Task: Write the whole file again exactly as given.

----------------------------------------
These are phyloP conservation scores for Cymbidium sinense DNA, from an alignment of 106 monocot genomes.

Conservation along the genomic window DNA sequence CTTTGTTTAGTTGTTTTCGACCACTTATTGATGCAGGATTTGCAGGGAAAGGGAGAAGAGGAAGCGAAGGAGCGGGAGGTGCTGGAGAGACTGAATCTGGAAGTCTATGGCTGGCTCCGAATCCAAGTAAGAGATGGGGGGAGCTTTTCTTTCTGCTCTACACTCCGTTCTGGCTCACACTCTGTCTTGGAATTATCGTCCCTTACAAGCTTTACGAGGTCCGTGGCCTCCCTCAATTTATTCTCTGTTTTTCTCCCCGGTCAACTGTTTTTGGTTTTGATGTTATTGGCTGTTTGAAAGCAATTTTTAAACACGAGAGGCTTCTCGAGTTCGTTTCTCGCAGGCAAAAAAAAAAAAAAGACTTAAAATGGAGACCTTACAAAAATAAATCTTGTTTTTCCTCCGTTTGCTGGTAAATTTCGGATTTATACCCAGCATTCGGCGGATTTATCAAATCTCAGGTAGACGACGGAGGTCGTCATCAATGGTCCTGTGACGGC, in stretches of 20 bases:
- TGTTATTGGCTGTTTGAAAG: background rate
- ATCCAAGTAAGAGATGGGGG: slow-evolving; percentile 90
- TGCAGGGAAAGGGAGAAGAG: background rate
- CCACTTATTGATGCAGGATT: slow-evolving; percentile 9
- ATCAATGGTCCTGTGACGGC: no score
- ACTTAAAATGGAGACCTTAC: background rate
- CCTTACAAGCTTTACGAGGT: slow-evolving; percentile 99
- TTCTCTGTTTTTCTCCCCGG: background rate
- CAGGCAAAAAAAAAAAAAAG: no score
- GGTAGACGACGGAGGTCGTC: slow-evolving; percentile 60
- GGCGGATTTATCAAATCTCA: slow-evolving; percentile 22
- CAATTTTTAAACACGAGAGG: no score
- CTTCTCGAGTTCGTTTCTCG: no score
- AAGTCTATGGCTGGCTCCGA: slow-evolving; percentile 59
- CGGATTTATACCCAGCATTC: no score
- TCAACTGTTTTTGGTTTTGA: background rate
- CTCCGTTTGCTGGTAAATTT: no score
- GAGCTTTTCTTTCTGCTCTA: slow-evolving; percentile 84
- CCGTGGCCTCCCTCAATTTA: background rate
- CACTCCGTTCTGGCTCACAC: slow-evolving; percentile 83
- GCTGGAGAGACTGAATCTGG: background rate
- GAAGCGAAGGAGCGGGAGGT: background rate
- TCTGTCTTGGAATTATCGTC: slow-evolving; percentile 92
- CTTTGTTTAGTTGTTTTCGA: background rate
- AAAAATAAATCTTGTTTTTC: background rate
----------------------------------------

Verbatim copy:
These are phyloP conservation scores for Cymbidium sinense DNA, from an alignment of 106 monocot genomes.

Conservation along the genomic window DNA sequence CTTTGTTTAGTTGTTTTCGACCACTTATTGATGCAGGATTTGCAGGGAAAGGGAGAAGAGGAAGCGAAGGAGCGGGAGGTGCTGGAGAGACTGAATCTGGAAGTCTATGGCTGGCTCCGAATCCAAGTAAGAGATGGGGGGAGCTTTTCTTTCTGCTCTACACTCCGTTCTGGCTCACACTCTGTCTTGGAATTATCGTCCCTTACAAGCTTTACGAGGTCCGTGGCCTCCCTCAATTTATTCTCTGTTTTTCTCCCCGGTCAACTGTTTTTGGTTTTGATGTTATTGGCTGTTTGAAAGCAATTTTTAAACACGAGAGGCTTCTCGAGTTCGTTTCTCGCAGGCAAAAAAAAAAAAAAGACTTAAAATGGAGACCTTACAAAAATAAATCTTGTTTTTCCTCCGTTTGCTGGTAAATTTCGGATTTATACCCAGCATTCGGCGGATTTATCAAATCTCAGGTAGACGACGGAGGTCGTCATCAATGGTCCTGTGACGGC, in stretches of 20 bases:
- TGTTATTGGCTGTTTGAAAG: background rate
- ATCCAAGTAAGAGATGGGGG: slow-evolving; percentile 90
- TGCAGGGAAAGGGAGAAGAG: background rate
- CCACTTATTGATGCAGGATT: slow-evolving; percentile 9
- ATCAATGGTCCTGTGACGGC: no score
- ACTTAAAATGGAGACCTTAC: background rate
- CCTTACAAGCTTTACGAGGT: slow-evolving; percentile 99
- TTCTCTGTTTTTCTCCCCGG: background rate
- CAGGCAAAAAAAAAAAAAAG: no score
- GGTAGACGACGGAGGTCGTC: slow-evolving; percentile 60
- GGCGGATTTATCAAATCTCA: slow-evolving; percentile 22
- CAATTTTTAAACACGAGAGG: no score
- CTTCTCGAGTTCGTTTCTCG: no score
- AAGTCTATGGCTGGCTCCGA: slow-evolving; percentile 59
- CGGATTTATACCCAGCATTC: no score
- TCAACTGTTTTTGGTTTTGA: background rate
- CTCCGTTTGCTGGTAAATTT: no score
- GAGCTTTTCTTTCTGCTCTA: slow-evolving; percentile 84
- CCGTGGCCTCCCTCAATTTA: background rate
- CACTCCGTTCTGGCTCACAC: slow-evolving; percentile 83
- GCTGGAGAGACTGAATCTGG: background rate
- GAAGCGAAGGAGCGGGAGGT: background rate
- TCTGTCTTGGAATTATCGTC: slow-evolving; percentile 92
- CTTTGTTTAGTTGTTTTCGA: background rate
- AAAAATAAATCTTGTTTTTC: background rate